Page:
The experience reminded me of the reason I became a physician. The local support staff was extremely helpful in acclimating me to the environment by providing me the background information that I needed to access the Mayan populations in the remote villages that we visited. Seeing the simplicity of their way of life and the joy in the faces of all the villagers that we visited was a reward in itself.
Belize is the perfect place for a first time mission doctor because the transition is made easy by the language (which is English) and the closeness to the US. Although I would try to learn some of the Mayan languages, the rest of your day to day life is really not very difficult.
My trip to Belize was my first mission trip as a physician. I was there for very long, but it was long enough to form an attachment to the place and to realize that there is still so much more to be done. I was very fortunate to be able to take my 2 teenage children and had my husband visit for a week.
The people in the villages have no running water or electricity and would have to travel at least two hours by bus to get in to town for even the most minor procedure. However they were always very pleasant and grateful for the care they received.The Hillside clinic has the only EKG machine in the area, and therefore patients who present to the hospital in town with chest pain are referred to our clinic for an EKG.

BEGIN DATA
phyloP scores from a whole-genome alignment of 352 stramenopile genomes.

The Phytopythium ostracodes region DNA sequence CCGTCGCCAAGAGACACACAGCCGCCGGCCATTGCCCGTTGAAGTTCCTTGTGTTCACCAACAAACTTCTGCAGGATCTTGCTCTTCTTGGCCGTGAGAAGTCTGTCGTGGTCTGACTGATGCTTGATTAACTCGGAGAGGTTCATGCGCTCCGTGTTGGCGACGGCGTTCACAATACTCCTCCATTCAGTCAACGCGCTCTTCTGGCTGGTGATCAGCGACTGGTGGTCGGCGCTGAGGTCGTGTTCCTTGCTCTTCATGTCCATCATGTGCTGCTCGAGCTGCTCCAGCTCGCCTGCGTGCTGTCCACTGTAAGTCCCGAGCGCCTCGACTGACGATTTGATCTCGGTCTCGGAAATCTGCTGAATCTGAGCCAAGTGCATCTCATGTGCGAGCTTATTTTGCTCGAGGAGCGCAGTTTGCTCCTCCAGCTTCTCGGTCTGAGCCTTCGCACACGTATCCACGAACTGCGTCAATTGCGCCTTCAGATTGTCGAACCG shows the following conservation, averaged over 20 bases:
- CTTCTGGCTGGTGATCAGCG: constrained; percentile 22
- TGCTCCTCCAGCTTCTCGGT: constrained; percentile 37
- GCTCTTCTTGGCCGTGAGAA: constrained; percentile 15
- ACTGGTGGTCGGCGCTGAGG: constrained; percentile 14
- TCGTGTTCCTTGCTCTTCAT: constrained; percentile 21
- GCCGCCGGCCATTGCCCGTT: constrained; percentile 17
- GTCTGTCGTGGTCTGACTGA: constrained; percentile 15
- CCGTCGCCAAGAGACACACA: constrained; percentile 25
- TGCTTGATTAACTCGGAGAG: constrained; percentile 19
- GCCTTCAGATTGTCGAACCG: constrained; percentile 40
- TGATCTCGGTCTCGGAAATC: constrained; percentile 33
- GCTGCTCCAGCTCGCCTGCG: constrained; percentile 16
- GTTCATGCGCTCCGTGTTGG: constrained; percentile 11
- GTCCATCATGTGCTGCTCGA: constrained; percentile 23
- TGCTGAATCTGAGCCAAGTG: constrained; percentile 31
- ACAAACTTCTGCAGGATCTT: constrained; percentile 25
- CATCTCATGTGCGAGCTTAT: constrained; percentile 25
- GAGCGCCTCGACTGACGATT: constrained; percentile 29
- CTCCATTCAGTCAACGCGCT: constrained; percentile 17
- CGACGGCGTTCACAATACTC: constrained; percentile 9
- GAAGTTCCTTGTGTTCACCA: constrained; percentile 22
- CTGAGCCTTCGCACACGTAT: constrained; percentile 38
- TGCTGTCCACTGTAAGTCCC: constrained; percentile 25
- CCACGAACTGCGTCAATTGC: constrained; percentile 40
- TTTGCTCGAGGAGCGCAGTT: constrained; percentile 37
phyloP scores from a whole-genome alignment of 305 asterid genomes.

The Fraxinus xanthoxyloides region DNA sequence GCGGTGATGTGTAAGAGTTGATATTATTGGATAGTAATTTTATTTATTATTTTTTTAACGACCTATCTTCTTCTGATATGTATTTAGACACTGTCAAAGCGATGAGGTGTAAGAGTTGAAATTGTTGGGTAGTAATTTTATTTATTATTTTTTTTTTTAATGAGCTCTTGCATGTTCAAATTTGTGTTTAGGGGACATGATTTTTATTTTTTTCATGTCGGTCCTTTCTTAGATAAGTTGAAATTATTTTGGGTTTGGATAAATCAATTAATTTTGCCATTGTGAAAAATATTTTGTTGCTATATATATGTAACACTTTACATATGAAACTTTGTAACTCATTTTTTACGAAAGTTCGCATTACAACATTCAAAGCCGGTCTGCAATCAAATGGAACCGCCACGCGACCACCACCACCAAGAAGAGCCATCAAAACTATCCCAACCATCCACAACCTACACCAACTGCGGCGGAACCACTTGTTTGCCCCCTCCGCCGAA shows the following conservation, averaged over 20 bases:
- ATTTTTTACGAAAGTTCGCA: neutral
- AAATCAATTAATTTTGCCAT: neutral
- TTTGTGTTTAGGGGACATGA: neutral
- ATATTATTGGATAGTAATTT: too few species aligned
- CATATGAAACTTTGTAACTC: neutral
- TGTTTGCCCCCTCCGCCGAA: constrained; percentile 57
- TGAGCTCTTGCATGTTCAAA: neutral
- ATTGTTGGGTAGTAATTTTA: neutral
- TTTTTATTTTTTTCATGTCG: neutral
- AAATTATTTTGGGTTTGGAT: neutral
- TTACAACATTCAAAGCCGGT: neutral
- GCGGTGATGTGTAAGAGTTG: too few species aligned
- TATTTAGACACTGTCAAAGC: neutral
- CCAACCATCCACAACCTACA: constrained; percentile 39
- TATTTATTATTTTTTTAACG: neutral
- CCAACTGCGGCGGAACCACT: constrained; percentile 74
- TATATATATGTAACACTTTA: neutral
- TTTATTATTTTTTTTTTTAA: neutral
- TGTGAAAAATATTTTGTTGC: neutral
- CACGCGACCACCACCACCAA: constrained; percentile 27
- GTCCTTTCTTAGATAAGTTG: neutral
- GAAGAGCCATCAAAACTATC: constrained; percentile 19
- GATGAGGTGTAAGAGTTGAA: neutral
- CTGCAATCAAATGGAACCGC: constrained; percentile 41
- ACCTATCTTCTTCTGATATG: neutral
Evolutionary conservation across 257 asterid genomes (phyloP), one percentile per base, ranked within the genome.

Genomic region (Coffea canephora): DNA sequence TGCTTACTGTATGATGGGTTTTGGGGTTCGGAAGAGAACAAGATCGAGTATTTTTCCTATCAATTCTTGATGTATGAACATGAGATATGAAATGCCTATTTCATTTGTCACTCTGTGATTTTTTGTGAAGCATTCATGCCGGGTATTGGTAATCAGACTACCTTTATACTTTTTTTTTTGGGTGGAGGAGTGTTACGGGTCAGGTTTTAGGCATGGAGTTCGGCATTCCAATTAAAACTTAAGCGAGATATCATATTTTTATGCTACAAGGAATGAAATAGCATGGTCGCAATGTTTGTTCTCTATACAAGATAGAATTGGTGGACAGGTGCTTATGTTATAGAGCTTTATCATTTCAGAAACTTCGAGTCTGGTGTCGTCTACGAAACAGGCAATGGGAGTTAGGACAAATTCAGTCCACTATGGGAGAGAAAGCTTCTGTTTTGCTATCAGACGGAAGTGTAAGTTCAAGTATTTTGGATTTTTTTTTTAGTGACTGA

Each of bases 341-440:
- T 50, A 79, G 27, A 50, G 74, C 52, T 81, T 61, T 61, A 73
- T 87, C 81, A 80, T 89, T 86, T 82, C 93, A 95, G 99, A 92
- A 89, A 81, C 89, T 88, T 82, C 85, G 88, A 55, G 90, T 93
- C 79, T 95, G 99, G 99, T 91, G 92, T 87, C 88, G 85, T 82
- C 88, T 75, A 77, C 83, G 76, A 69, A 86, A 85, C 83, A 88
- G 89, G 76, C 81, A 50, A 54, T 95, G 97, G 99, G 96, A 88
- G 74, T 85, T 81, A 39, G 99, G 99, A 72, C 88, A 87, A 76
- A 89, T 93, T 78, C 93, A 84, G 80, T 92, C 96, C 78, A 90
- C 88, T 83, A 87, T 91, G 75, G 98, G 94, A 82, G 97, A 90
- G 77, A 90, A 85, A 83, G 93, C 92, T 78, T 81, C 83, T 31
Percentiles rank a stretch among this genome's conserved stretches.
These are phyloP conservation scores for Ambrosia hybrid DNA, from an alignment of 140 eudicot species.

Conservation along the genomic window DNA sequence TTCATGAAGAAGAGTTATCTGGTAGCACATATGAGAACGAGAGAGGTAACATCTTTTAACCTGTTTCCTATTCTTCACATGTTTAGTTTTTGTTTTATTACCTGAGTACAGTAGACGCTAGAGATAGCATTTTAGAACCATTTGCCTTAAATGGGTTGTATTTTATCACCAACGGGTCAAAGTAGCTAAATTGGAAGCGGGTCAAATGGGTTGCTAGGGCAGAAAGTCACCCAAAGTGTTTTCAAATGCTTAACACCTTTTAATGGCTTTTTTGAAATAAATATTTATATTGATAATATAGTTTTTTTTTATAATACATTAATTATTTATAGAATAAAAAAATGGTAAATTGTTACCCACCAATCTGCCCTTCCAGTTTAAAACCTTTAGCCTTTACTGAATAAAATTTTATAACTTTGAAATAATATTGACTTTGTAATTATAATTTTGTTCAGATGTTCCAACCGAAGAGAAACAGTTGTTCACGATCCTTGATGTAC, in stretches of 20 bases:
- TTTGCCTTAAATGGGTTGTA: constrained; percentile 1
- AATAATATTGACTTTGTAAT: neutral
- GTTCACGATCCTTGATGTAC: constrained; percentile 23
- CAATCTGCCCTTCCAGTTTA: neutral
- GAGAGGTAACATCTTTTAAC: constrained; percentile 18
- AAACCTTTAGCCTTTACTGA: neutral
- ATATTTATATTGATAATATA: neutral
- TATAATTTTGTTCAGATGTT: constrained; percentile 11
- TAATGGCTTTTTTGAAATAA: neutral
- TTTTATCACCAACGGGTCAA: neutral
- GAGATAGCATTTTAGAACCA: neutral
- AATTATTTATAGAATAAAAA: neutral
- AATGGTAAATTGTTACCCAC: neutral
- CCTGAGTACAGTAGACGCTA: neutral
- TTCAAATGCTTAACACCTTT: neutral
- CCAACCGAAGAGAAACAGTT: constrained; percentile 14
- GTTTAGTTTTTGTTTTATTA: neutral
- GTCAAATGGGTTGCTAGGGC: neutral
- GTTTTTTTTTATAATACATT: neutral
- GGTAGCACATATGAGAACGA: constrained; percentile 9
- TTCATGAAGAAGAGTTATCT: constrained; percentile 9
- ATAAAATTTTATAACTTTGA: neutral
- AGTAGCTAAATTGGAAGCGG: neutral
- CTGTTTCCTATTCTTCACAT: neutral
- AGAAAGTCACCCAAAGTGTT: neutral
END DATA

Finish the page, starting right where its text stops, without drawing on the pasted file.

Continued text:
The real asset to this program is a team of very hard working and dedicated local individuals who do a lot with very little but always maintain an aura of kindness about them. They have a very well organized program for medical students involving the clinic work, the mobile clinic as well as home visits and involvement in the community with a liaison who teaches them about the different cultural groups in Belize and community education programs.
From son Chris:
The highs were 95 and the lows were quality of life – my clothes stuck to my back and I was beginning to sweat right through my designer jeans and into my well-nourished myth of self importance. I watched the sun rise higher into the dusty sky as I walked towards my bicycle with a small troop of primary school children dressed in green plaid swung off my arms and legs happily. “Sir, Sir, don’t go I want to show you my home sir – come with me sir, let me show you my house sir – it is very pretty sir!” I laughed at the beautiful smiling children and delayed my ride home, following them on the dirt road that leads away from St. Benedict’s R.C. School. Domingo led the way with his group of friends to his house, which quickly broke down my suburban-elitist- concept of what a “home” is.